If it hadn’t been for the snowstorm that cost districts two days of in-person school on Monday and Tuesday, Feb. 1 and 2, some Section 1 schools would have started their official full-contact high-risk winter sports tryouts and practices. But all that would have stopped on Wednesday as the Westchester County Department of Health released its guidelines for high-risk sports late Tuesday evening, with several curveballs that districts would have to deal with before getting started.
It was another unexpected roadblock for schools and administrators to overcome in a short time.
After the six county executives from the Hudson Valley region, including and beyond Section 1, released a statement Wednesday, Jan. 27, giving the go-ahead for high-risk sports to begin Feb. 1, Section 1 changed the start and end dates for the high-risk winter, fall 2 and spring seasons, allowing for a one-week overlap.
On Friday, Jan. 29, the Westchester County DOH met to discuss high-risk sports, which led many to believe that high-risk sports were not permitted. On Monday, Feb. 1, during the snowstorm, Westchester County Executive George Latimer said in a press conference that sports are good to go, which is why no one expected the process to again be halted by the DOH guidelines Tuesday.
“There’s no delay,” Latimer said in response to an Inquirer reporter Monday. “The opening day was always going to be Monday, Feb. 1, which is today and because of snow that’s the delay from there being any practicing going on today and perhaps tomorrow as well. There was a clarification of what the protocol was expected to be and when the county executives made our announcement I think on Wednesday of last week that was the ‘go’ decision.”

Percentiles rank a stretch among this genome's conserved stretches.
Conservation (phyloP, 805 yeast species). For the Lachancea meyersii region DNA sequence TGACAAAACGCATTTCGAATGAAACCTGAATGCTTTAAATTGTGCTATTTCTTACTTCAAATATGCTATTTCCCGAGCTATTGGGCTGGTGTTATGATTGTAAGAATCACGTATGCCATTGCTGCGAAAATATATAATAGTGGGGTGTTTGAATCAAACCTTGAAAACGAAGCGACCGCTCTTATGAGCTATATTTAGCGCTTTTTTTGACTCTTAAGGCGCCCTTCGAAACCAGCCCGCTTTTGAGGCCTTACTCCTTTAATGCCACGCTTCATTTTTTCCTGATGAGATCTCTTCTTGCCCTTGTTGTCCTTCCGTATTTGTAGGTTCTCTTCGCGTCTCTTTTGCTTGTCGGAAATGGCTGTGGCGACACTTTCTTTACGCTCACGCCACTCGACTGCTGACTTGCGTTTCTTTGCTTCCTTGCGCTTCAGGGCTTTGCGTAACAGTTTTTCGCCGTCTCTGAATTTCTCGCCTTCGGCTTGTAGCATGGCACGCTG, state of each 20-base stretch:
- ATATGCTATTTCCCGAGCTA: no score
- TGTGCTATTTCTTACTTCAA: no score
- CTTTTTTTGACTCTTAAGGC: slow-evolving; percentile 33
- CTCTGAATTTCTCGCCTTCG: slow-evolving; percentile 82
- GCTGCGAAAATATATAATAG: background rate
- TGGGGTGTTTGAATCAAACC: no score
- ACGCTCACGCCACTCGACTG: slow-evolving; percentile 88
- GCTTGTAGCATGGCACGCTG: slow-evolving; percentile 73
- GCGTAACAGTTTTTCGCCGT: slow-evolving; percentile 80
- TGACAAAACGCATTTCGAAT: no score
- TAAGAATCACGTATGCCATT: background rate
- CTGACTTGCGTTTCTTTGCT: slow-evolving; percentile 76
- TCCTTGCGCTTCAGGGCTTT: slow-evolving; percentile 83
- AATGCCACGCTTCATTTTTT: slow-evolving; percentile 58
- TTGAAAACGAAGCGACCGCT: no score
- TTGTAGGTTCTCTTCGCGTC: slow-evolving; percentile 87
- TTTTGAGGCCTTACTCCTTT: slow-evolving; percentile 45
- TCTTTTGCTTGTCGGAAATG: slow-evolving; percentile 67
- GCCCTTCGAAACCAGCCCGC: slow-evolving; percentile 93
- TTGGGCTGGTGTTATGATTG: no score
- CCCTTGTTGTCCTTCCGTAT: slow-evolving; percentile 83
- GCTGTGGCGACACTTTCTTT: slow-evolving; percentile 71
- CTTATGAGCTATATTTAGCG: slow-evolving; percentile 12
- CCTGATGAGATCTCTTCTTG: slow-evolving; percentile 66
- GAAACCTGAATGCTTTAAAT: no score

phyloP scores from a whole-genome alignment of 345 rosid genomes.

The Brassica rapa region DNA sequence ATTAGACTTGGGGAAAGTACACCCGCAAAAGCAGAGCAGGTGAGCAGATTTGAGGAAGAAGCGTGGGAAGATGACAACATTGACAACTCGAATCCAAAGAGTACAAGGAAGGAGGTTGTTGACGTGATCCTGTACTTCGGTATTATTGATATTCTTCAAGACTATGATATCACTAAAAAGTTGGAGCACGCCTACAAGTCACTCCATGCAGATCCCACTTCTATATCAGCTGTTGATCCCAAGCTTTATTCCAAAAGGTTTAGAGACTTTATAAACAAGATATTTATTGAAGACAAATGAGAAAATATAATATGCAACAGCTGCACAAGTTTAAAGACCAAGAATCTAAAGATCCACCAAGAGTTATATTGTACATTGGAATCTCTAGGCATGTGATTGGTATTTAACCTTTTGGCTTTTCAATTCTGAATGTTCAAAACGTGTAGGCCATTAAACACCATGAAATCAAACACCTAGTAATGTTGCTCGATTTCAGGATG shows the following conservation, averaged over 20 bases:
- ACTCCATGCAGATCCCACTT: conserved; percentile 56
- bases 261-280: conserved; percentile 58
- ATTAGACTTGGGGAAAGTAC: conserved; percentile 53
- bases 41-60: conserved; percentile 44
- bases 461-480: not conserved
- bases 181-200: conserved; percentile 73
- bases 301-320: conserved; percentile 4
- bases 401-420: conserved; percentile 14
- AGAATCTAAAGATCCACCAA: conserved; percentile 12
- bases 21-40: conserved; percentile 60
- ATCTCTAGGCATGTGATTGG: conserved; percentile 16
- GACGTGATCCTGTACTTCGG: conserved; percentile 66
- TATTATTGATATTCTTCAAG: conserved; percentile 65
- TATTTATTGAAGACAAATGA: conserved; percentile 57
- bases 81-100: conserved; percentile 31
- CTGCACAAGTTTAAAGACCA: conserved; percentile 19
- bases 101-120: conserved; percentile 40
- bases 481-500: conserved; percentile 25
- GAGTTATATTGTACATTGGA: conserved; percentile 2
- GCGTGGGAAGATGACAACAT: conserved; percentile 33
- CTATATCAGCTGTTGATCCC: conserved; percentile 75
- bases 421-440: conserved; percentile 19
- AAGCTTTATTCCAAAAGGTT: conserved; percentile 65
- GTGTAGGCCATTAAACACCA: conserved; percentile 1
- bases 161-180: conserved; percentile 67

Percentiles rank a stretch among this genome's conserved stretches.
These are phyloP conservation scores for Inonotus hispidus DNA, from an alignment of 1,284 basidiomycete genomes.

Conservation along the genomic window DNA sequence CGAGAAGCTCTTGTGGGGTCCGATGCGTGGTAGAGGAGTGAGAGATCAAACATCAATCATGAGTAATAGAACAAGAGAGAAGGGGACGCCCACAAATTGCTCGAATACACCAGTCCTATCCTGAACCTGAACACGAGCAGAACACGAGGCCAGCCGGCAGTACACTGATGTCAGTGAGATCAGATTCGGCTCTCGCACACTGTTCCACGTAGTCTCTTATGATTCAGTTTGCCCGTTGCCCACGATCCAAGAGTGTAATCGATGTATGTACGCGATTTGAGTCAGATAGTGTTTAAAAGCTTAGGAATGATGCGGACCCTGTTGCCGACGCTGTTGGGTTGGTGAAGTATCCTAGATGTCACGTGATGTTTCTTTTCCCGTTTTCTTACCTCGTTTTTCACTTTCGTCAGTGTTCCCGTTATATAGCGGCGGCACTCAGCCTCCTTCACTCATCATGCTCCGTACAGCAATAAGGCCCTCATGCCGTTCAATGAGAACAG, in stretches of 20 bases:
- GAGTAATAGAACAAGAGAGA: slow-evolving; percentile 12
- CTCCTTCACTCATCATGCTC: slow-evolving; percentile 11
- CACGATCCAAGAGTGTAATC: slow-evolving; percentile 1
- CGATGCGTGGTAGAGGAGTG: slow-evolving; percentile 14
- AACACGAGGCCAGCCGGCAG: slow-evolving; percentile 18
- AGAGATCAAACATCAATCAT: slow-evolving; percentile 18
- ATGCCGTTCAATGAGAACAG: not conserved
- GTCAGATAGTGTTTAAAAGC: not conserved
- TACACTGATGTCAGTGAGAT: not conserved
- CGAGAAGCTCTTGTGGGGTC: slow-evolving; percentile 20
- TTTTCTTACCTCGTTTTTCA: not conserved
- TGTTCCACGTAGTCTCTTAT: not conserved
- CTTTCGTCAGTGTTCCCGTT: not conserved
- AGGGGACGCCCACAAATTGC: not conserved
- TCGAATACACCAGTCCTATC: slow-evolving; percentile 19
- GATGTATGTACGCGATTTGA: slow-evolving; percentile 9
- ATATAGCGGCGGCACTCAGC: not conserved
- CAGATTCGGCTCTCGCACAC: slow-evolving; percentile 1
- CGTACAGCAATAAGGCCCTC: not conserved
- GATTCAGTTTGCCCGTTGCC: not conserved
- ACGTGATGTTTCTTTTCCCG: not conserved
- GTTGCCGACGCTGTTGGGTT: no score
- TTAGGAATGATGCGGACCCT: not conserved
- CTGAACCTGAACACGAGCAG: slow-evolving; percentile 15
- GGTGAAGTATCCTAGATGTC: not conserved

Latimer confirmed the DOH “professionals” met the previous Friday “and went over certain types of issues that represent the implementation of how you conduct the sport. The implementation are guidelines in how you will open it up. It’s not a question as to whether you will or won’t open it up. The decision was made. I made that decision in concert with the county executives.”
He did not give any indication that strict guidelines were forthcoming and would effectively halt every school in the county.
On Wednesday, with schools having to tell student-athletes either there would be no practices that day or they would stick with the nonmandatory no-contact practices, the ADs got to work to meet the new guidelines and Latimer stood his ground in his latest press conference saying, “… we said we would follow with advisory guidance that would help shape how these sports are to be administered and implemented.”
He called out the people “chirping” on Twitter and Facebook.
“These requirements in some cases are different than what we’ve had before,” he said. “Because we’re in a pandemic. And when you’re in a pandemic you have to take extra steps, but you also have to look at what is a requirement, versus what is recommended and that’s very important.”
Among the key points in the DOH guidance:
1) Students and parents need to sign a COVID code of conduct.
2) Students and parents need to sign an “informed consent” form centered around the risks of COVID-19.
3) In order for a school to participate in high-risk sports, either the superintendent or the board of education needs to give the go-ahead.
4) For wrestling, schools must consider an American Academy of Pediatrics statement that masks may be a choking hazard.
5) Any student-athlete who had COVID-19 needs to be cleared by a cardiologist.
6) Physicals needed to be from the academic school year (that was changed to align with New York State rules of the past 12-18 months) as it would have been the biggest hurdle for families to overcome).
After spending at least half their day in meetings, including a Section 1 athletic directors meeting, ADs Ray Pappalardi of Scarsdale and Anthony DeRosa of Scarsdale were able to give an update on their progress Thursday evening, Feb. 4.